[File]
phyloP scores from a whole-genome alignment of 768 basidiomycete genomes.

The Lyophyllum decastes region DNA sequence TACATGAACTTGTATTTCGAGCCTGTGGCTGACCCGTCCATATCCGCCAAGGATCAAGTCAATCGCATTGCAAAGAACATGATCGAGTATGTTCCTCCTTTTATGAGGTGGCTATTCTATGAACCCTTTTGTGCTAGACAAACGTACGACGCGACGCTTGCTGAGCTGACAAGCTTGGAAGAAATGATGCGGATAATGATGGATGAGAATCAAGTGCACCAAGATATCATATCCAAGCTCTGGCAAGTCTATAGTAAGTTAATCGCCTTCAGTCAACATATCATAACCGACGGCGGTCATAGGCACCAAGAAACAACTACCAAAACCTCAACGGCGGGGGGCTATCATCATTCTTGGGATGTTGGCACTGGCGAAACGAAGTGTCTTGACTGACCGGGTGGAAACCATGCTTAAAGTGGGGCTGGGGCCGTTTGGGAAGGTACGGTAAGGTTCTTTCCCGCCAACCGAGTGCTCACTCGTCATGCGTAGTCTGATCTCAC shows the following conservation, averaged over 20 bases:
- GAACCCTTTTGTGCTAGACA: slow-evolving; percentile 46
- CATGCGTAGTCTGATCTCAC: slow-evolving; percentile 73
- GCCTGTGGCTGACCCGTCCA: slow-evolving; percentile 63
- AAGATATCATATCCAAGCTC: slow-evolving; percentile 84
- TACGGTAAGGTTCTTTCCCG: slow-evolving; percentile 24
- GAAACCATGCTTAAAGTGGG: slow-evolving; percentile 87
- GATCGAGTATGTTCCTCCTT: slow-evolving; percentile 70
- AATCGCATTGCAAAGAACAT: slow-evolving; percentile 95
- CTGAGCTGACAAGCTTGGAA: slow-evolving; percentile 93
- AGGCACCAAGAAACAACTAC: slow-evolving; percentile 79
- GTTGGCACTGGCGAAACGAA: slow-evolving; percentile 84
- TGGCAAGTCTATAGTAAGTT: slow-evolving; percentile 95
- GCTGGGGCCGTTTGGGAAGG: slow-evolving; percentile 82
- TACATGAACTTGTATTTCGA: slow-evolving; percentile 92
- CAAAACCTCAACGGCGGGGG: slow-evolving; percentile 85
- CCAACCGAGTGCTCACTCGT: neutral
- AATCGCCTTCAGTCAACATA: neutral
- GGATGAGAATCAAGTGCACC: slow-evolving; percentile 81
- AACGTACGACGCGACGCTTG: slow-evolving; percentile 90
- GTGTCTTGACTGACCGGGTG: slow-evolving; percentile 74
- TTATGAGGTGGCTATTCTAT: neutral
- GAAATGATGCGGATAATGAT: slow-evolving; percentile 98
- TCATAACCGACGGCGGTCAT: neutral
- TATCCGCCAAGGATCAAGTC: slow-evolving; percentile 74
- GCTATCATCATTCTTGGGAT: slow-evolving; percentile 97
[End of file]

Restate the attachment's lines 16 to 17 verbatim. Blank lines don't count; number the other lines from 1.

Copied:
- TACATGAACTTGTATTTCGA: slow-evolving; percentile 92
- CAAAACCTCAACGGCGGGGG: slow-evolving; percentile 85